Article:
Spring (and love) is in the air. So if the warm weather is making you feel particularly romantic (or lonely) you should pick up this beautiful novel. Marquez’s writing is as stunning as the story. And if any book has the ability to make me cry (twice!) then I definitely need to recommend it. Florentino and Fermina are two young people in love, despite the fact that they barely know each other. They incessantly write each other and plan to marry, but after time abroad, Fermina realizes her passionate relationship with a stranger was all built on the unknown, so she breaks his heart and marries a wealthy, established doctor. Florentino is absolutely crushed, yet he vows to wait for his next opportunity to confess his love again and win her back. Although he has many affairs his time waiting (he slept with over 600 women, like, what a whore), he never marries and never falls in love as purely and deeply as he once did with Fermina. When Fermina’s husband finally passes away, Florentino is there at the funeral, ready to win her back. Now that is dedication.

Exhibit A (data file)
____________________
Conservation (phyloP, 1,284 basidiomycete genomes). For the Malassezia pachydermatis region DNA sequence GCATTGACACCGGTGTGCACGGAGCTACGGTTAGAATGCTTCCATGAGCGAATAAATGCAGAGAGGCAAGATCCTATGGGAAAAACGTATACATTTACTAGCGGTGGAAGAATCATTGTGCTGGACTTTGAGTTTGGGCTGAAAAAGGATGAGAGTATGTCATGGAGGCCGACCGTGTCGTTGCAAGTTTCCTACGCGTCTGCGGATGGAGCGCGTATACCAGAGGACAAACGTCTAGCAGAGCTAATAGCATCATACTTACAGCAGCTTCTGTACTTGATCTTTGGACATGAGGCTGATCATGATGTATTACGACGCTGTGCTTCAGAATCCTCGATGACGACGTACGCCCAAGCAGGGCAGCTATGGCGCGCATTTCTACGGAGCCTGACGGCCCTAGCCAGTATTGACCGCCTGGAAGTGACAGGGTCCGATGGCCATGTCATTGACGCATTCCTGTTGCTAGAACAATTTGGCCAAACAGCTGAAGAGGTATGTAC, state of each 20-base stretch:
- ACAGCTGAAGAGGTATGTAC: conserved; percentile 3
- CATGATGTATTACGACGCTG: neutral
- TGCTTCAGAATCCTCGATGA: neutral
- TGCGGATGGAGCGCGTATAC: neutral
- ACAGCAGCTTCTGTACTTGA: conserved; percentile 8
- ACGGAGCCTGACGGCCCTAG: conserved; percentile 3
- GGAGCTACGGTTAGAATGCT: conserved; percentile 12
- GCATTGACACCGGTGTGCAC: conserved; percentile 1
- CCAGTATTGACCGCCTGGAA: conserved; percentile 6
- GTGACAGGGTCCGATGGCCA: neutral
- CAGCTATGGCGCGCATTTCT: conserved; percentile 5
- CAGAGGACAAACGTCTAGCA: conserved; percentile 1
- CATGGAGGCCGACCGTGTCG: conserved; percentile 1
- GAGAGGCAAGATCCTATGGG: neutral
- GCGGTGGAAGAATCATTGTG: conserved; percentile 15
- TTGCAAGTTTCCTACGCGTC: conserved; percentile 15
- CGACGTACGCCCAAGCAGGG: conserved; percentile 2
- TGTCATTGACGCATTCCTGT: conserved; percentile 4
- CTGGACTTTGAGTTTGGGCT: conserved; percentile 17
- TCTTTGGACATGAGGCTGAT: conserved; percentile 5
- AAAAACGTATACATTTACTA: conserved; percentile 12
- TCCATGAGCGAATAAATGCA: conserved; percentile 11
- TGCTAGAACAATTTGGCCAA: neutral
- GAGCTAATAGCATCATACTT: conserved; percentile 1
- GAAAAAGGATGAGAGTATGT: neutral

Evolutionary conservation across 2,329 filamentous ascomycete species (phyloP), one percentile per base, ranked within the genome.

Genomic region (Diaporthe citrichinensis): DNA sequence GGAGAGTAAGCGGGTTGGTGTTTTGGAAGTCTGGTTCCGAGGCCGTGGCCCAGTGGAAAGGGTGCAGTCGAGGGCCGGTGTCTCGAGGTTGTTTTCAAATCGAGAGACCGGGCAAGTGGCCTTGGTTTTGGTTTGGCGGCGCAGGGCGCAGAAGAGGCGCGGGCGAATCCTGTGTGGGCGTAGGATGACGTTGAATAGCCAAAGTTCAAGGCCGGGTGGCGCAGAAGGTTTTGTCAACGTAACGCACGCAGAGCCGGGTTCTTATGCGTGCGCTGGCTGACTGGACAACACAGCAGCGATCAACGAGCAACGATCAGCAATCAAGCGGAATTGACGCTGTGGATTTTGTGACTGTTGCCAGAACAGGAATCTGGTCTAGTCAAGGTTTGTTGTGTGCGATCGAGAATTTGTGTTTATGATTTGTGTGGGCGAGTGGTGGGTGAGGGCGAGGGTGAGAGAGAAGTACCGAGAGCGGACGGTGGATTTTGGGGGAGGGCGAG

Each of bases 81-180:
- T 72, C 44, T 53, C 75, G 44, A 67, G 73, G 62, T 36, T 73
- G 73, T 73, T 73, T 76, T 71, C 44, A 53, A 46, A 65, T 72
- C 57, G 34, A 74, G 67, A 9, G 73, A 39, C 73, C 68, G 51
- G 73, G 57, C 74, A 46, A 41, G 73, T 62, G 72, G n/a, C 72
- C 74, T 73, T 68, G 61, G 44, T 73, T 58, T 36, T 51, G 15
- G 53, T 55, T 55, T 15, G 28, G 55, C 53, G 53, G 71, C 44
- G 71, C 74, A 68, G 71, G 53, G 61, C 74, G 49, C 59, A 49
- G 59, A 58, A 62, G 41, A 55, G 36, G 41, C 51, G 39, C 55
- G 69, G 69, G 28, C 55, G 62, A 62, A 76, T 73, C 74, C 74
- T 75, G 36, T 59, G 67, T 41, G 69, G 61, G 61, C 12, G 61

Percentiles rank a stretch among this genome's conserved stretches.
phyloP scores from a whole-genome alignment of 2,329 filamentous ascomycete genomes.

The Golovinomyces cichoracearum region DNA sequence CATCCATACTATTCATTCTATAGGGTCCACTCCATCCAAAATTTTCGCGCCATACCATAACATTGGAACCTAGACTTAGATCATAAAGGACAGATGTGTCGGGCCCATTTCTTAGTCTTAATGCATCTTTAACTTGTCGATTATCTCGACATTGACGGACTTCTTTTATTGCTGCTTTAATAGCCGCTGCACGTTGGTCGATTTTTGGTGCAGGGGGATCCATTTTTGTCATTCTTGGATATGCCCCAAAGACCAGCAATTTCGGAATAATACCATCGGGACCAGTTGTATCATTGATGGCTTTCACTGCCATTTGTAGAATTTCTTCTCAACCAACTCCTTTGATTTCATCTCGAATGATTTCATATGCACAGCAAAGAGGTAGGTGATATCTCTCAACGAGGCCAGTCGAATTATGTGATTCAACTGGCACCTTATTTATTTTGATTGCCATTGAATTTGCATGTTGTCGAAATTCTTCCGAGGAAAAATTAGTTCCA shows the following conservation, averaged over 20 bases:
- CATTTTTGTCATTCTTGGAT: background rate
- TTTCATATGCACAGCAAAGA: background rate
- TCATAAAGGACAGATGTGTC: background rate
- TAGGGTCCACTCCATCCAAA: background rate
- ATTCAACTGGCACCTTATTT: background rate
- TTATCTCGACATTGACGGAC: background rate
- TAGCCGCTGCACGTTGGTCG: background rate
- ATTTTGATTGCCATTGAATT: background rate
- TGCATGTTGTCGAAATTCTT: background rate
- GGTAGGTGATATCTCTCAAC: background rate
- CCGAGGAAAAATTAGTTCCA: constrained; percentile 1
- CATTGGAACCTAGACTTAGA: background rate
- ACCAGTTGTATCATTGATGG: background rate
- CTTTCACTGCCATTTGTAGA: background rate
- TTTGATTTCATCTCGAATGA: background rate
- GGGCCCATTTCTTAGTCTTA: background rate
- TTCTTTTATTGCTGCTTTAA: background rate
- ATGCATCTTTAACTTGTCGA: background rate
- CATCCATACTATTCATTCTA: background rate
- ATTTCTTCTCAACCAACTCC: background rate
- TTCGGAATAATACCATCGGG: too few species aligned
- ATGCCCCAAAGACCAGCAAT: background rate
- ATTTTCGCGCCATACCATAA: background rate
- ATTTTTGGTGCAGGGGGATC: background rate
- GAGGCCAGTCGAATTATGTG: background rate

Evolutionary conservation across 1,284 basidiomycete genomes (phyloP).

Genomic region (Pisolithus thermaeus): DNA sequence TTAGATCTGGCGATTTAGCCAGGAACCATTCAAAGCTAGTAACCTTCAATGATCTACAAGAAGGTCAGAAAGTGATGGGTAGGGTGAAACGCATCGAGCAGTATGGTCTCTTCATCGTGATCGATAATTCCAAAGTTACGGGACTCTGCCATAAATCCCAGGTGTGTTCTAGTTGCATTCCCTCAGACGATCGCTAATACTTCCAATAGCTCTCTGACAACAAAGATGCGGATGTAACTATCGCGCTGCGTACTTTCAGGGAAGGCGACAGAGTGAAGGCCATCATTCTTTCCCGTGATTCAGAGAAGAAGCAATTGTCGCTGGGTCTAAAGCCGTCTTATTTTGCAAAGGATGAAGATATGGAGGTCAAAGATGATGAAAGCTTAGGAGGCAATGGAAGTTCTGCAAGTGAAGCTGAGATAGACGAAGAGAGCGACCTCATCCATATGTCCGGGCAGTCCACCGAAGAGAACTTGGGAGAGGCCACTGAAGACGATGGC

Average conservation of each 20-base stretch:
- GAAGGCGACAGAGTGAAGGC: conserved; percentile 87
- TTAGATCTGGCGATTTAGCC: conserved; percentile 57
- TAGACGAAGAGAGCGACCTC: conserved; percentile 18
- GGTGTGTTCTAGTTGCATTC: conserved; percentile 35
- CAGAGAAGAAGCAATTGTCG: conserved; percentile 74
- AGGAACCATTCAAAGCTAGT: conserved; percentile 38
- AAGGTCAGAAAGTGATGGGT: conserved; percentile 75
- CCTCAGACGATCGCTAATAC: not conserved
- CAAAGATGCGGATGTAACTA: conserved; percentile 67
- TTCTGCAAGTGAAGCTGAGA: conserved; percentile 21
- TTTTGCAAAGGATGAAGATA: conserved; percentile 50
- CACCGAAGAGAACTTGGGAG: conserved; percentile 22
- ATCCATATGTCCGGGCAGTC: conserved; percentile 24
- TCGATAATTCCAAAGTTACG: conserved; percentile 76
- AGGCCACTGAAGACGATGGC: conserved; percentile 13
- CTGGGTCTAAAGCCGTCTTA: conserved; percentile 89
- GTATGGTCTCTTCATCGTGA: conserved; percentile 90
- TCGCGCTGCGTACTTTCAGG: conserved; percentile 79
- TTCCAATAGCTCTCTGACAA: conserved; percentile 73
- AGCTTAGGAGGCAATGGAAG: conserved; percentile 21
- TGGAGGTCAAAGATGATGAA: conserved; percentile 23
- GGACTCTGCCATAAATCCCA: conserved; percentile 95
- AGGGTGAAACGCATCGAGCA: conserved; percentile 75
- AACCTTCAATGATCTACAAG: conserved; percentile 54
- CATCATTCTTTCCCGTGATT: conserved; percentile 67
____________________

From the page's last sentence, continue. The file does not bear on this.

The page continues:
I’ve read Slaughterhouse-Five by Vonnegut, and although that is his most well-known book and everyone claims it’s the best, I think Cat’s Cradle surpasses it. The satire in this book is incredible and hilarious and infuriating and embarrassingly true all at the same time. It makes fun of religion, our hollow beliefs, war, our general ignorance and stupidity of these topics, and of course humanity as a whole. You meet a variety of characters that all reflect some of the deepest flaws that humans possess. The narrator of the book is researching one of the (fictional) fathers of the atom bomb used in WWII, who is said to parallel what Vonnegut was like in real life. While digging deeper and deeper into the man’s life and the lives of his remaining children, he eventually finds himself on a remote island. The last lines of the book made me laugh out loud and appreciate Vonnegut’s storytelling even more than I already did. I was able to close the book with a satisfied smile and shake of my head at our petty existence.